Brad Carter (ed.)
Big Beef Bueno Books
This book contains all 47 of the text files (issues 1-46 + pla-099.txt, an unauthorized issue) released by the Phone Losers of America, a phreak (phone hacker) group that’s more interested in malicious pranks than in learning every technical detail of the North American telecommunications network. The group was led, and essentially just was (and continues to be) Brad Carter, AKA RedBoxChilliPepper, who had already rewritten some of the texts featured in this book, into another book called Phone Losers of America that has already been discussed on this blog. In The Complete Zine Collection, the reader gets the complete original text files produced by RBCP and company (mostly written by him) in print form. Of course, all of these text files are accessible already on the PLA website, and if you’re not an obsessive book collector and if you want to read them, then this particular publication is unnecessary.
I remember two overarching attitudes amongst the members of the 90s-era, BBS based, hacker scene: the condescending know-it-all who is driven to learn everything about computer systems, network communications, and various infrastructures, and is also driven to call anyone who doesn’t possess their knowledge a ‘lamer’. These people were, of course, insufferably irritating. The other attitude were the malicious pranksters who wanted to exploit the technical failings of various systems for the purpose of fun and profit (generally in that order) - with fun usually meaning getting on other people’s nerves. These people often exhibited a mean spirited humour that I would consider, socially speaking, a step above the mean spirited condescensions of the former category of teenage hackers that I described. These two categories were not mutually distinct, and they can probably be broken down into the ‘black hat/white hat’ categories of hacker culture that have emerged out of somewhere.
The PLA can probably be described as ‘black hat’, in that their investigations into the phone systems of the United States were generally geared towards pranking people and defrauding various phone services for relatively small amounts of money. In other words, they were willfully malicious. Their text files contain numerous accounts of these kinds of adventures, with RBCP also including stories of occasionally getting caught for his crimes. Some of his stories are fictional, and I remember his fictional story about gradually taking control of his town’s infrastructure (pla-015.txt) was once published in an issue of 2600 magazine.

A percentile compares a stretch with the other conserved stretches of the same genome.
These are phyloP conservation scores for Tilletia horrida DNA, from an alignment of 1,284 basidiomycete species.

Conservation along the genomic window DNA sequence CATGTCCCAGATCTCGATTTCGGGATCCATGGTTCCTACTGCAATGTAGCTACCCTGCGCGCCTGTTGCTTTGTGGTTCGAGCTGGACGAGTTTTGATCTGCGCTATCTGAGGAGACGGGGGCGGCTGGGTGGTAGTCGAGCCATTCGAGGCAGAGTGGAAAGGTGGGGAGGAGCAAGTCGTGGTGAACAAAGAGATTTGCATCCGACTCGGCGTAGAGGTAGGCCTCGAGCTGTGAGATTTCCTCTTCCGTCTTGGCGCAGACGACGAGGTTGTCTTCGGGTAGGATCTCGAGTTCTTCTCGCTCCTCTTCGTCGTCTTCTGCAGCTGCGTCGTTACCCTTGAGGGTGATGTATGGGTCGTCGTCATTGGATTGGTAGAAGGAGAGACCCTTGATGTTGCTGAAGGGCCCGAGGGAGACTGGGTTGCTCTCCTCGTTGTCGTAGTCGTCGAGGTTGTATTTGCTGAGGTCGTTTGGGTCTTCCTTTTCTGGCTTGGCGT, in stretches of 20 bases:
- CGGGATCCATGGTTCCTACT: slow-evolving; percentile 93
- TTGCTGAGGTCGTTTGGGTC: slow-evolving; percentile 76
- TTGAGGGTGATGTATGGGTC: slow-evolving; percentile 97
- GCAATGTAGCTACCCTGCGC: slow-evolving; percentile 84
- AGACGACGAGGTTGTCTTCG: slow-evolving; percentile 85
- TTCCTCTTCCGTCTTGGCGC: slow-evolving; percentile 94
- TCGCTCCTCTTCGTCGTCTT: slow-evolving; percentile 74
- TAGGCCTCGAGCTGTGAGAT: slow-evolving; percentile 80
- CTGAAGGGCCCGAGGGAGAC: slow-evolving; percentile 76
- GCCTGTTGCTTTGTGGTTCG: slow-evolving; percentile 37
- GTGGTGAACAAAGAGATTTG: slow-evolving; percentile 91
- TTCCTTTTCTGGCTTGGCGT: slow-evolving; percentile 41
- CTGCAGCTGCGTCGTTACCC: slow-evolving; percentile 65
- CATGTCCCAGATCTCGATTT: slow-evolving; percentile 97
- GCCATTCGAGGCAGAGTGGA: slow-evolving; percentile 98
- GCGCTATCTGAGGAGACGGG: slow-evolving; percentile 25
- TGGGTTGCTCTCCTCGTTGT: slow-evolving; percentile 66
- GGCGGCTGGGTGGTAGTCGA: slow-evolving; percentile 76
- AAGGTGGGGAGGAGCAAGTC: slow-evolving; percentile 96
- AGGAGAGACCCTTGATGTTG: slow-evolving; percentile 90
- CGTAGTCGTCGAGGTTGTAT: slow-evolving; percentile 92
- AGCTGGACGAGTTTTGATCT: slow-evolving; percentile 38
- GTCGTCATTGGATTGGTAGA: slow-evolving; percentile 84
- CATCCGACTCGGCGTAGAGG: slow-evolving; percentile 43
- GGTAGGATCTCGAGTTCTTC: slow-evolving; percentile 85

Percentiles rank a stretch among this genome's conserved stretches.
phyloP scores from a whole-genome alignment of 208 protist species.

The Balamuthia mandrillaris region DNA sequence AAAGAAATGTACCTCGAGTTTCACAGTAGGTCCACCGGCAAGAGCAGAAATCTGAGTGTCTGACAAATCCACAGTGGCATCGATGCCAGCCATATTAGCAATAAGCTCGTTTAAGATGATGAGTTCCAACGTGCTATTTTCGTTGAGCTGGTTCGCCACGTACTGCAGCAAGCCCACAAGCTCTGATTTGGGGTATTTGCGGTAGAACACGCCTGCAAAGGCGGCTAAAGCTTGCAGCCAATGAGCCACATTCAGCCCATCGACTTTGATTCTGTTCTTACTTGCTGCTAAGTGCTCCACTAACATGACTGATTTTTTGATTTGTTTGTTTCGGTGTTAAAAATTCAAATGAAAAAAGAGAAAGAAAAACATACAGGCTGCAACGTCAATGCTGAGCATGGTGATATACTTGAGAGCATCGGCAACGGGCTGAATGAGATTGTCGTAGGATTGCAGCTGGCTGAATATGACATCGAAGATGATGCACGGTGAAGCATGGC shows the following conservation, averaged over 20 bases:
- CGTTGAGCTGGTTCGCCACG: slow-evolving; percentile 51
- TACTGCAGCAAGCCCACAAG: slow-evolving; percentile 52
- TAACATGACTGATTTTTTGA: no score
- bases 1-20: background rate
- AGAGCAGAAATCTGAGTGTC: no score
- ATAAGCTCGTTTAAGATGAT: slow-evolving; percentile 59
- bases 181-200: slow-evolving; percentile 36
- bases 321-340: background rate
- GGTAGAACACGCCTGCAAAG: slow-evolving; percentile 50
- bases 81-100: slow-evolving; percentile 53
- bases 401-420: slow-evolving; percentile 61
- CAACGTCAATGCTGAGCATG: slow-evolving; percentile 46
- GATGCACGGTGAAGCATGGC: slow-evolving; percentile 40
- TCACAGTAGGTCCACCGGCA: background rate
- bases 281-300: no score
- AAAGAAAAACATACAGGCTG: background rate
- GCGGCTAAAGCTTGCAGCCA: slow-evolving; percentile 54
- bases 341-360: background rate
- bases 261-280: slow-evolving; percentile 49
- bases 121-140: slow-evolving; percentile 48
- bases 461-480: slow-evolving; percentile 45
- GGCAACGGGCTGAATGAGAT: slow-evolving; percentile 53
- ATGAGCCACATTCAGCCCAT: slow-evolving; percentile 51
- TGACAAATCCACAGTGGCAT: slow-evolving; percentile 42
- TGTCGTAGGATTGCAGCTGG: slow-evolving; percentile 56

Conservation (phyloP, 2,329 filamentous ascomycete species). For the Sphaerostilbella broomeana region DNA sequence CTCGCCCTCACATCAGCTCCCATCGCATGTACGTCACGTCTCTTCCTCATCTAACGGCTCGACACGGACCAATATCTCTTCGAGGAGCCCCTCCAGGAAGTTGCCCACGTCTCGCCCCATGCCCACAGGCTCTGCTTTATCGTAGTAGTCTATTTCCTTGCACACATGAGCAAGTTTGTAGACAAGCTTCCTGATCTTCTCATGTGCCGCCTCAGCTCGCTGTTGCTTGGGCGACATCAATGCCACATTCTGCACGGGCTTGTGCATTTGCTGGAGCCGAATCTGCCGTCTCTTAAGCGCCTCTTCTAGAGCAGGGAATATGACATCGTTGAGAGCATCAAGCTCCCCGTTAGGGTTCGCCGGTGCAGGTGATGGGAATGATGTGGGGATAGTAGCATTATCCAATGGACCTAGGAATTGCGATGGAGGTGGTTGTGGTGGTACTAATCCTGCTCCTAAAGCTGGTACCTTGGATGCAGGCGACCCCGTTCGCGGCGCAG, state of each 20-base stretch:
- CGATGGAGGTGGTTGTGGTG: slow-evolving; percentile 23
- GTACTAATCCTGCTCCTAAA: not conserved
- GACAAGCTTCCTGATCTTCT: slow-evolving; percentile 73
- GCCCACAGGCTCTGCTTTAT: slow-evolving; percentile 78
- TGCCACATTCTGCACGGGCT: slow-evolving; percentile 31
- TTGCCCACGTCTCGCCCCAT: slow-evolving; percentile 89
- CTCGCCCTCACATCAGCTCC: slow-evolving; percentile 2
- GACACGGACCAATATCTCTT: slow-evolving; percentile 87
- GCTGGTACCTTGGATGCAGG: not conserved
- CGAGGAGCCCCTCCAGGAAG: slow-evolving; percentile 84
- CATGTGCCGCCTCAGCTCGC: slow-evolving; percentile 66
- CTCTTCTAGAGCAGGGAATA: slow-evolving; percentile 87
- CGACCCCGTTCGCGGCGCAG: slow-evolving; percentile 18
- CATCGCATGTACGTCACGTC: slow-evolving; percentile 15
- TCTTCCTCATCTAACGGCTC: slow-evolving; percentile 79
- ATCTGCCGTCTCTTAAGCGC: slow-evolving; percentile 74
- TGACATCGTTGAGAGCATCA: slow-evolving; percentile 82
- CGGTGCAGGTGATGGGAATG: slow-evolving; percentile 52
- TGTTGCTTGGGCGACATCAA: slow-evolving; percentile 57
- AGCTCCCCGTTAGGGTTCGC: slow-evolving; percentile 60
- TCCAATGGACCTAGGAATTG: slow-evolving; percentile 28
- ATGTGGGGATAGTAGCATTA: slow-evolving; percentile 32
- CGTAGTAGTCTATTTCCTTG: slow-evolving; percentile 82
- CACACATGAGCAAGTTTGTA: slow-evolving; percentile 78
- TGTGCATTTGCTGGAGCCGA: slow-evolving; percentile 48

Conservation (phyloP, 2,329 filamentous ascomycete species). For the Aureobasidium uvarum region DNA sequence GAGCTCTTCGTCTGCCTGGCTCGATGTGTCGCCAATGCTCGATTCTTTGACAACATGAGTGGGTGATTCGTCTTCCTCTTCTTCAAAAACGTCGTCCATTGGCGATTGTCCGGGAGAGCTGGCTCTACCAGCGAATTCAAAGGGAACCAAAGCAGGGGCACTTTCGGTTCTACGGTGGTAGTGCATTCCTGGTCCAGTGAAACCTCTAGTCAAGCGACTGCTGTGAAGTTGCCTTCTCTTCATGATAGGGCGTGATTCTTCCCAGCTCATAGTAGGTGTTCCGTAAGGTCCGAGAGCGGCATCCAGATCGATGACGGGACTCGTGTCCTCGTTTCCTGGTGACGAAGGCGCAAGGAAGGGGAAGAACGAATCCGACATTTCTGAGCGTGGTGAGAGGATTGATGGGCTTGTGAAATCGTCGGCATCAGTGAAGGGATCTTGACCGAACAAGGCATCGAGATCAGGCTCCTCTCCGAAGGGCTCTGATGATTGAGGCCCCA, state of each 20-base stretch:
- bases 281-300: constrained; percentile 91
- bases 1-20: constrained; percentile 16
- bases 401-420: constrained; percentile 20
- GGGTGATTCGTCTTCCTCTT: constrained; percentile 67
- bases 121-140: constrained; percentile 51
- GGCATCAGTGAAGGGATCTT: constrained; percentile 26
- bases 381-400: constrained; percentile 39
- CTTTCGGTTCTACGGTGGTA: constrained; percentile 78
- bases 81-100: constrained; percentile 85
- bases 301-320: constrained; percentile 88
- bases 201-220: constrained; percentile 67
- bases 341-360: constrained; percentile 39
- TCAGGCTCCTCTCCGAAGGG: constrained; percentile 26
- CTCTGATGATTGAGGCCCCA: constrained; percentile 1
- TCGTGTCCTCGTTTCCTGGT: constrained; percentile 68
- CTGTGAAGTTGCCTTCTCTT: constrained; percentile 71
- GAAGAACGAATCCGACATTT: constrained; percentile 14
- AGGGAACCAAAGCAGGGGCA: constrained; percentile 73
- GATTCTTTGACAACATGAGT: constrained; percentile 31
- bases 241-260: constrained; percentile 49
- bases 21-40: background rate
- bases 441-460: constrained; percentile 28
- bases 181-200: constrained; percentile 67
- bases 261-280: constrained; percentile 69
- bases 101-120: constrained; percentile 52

The PLA text files were part of a large body of literature written by young men (for the most part) and teenagers about how to use telecommunications systems as an outlet for releasing destructive energies. The PLA files are entertaining and informative (in their time) but were only a small component of the overall body of hack/phreak literature that was produced during the period of the 1980s and 1990s. Jason Scott’s site textfiles.com contains a fairly comprehensive (although not fully comprehensive) library of these materials for anyone who is interested, because a largely forgotton teenage subculture existed during those two decades, oriented around practices of writing and analysis in combination with willfull adolescent destructiveness and angst.
The attitude in the zine is one of complete contempt and disrespect for most aspects of society, but especially for the people who work at the phone company and for the people who work at convenience stores. This attitude often takes the unfortunate form of complete superiority over the “idiots” who work at these places, as expressed whenever the PLA puts one over on one of these people. Maybe it’s possible that the underpaid wage-earners manning the operator phones and service counters don’t care about maintaining absolute security at the institutions they work for... after all, RBPC describes himself as an overbored convenience store employee in his book (the 'employment' page on Carter's personal website lists enough low-wage jobs that he could probably write a Dishwasher style book recalling his work experiences). With that being said, the misanthropic attitude expressed by the PLA against normal people was prevalent among the BBS hacker text-file writing scene during that period, the PLA members were just funnier than most in their expressions.
So RedBoxChilliPepper wrapped up the PLA e-zine in 1997, although PLA continued (just look at the two books they published last year!). Prank calls are probably the PLA’s primarily form of activity, and many of their .txt files included transcripts of them. The whole ‘web 2.0’ world of user created content and the various service that facilitate delivering such content to users has been a huge benefit to Carter and friends, since he now provides content via youtube, sporadically produces two podcasts (PLA Radio and Big Beef Bueno), and an online radio show called ‘The Phone Show’ as well as maintaining the Phone Losers of America website.
Here's just a video to show some of the recent work being done by RBCP: